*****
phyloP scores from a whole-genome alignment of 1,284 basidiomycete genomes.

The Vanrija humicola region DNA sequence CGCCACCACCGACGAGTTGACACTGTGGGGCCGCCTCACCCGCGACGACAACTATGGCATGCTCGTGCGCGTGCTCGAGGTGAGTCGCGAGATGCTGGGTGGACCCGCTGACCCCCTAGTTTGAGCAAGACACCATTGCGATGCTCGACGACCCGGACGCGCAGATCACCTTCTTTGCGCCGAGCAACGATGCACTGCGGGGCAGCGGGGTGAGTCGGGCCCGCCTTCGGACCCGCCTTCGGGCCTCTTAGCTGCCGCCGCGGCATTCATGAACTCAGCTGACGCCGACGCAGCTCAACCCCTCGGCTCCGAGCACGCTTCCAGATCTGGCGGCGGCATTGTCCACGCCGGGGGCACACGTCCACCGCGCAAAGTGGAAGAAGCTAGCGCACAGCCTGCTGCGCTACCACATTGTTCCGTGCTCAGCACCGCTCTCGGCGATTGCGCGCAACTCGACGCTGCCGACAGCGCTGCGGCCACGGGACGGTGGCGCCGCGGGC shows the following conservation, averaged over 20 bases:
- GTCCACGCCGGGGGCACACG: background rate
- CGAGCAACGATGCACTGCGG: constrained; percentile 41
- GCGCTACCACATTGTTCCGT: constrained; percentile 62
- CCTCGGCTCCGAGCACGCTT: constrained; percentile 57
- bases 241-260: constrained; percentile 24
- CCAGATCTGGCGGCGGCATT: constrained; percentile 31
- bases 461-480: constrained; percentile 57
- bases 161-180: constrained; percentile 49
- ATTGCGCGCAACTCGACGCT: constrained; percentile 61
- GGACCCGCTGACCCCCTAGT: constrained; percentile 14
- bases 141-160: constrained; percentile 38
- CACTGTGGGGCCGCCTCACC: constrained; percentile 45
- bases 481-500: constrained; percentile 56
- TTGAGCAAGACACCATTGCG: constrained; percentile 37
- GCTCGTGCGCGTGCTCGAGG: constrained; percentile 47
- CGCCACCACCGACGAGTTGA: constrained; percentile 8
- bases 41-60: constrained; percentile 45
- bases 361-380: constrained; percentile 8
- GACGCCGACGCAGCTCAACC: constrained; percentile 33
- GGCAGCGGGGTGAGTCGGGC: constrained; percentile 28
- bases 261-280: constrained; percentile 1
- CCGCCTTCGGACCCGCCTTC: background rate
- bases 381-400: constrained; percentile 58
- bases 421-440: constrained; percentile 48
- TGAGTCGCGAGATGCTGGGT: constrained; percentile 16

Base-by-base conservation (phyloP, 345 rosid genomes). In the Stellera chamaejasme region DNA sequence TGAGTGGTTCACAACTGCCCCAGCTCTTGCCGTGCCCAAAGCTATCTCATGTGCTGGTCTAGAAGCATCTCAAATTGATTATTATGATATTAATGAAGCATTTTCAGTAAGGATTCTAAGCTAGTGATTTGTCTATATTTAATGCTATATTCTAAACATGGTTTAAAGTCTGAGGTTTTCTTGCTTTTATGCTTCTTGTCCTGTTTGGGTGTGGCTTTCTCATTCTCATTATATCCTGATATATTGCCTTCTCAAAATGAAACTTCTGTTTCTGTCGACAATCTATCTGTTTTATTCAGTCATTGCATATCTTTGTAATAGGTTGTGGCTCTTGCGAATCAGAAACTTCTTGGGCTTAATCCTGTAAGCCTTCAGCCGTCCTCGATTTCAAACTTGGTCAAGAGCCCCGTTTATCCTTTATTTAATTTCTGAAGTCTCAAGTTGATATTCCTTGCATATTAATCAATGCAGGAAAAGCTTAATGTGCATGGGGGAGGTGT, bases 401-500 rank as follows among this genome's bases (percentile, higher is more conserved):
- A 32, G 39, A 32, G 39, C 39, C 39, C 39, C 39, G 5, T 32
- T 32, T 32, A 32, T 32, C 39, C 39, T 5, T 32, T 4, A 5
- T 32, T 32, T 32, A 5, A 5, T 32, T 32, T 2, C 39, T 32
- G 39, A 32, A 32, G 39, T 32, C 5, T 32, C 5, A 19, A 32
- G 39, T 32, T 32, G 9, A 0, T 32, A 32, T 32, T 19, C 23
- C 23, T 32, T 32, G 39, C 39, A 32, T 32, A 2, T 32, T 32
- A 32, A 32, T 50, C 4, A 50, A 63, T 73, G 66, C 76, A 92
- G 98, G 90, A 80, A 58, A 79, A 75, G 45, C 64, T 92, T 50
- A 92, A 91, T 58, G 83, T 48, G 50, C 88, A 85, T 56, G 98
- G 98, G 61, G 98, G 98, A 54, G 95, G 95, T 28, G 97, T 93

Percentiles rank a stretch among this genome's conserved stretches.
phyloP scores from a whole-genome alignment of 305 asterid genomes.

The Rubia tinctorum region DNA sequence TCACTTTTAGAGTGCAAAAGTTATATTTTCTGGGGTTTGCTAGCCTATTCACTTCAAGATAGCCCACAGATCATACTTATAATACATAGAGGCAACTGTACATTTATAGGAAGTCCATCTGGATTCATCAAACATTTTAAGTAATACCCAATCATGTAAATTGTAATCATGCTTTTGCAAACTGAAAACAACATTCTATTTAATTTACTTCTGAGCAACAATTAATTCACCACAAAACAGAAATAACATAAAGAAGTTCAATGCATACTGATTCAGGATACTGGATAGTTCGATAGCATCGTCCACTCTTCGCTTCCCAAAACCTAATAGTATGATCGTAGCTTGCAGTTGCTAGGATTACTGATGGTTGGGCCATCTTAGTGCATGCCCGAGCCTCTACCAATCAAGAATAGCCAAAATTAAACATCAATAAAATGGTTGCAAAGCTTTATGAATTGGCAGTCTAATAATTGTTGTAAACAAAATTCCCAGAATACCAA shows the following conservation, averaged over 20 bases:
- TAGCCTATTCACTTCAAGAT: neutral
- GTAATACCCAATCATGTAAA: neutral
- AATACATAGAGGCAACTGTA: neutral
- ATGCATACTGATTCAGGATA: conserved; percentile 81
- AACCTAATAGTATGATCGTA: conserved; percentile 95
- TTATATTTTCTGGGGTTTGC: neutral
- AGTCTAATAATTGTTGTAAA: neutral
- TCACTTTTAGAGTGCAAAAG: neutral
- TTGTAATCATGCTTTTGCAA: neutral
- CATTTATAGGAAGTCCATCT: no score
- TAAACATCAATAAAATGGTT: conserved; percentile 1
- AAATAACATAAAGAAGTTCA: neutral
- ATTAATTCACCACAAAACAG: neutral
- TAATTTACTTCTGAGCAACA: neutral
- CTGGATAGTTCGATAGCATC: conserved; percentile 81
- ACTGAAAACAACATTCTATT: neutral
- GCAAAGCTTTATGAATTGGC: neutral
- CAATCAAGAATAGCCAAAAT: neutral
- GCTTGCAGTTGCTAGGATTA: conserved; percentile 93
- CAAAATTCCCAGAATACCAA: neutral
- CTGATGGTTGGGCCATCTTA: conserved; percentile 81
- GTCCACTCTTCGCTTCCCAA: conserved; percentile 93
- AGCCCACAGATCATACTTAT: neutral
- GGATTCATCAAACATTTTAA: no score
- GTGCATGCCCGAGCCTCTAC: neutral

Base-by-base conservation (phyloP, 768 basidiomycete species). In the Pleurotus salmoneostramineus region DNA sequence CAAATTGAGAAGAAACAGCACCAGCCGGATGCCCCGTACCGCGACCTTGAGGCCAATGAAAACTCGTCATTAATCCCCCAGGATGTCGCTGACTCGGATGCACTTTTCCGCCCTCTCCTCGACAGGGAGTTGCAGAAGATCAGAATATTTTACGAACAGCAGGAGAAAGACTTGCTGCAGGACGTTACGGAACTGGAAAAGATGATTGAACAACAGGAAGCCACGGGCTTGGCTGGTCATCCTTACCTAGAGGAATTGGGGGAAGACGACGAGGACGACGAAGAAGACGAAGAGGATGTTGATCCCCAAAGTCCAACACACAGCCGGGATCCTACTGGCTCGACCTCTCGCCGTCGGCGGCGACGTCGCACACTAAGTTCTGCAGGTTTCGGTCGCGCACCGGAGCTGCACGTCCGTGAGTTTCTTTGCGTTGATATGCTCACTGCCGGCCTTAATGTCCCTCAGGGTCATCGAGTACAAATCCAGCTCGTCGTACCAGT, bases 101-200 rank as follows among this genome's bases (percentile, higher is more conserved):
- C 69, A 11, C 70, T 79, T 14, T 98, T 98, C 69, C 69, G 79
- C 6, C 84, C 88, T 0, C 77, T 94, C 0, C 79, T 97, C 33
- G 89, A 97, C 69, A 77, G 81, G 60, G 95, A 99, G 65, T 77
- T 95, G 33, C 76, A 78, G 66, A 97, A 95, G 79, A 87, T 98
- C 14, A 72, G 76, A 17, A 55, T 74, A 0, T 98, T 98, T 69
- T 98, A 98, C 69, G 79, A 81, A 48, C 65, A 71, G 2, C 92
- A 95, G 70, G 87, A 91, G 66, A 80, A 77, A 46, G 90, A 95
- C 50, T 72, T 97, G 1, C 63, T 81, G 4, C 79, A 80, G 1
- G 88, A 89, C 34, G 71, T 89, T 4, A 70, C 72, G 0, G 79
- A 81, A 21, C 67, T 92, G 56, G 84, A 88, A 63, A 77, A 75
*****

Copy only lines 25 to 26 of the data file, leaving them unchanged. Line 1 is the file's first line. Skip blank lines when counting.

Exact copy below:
- bases 381-400: constrained; percentile 58
- bases 421-440: constrained; percentile 48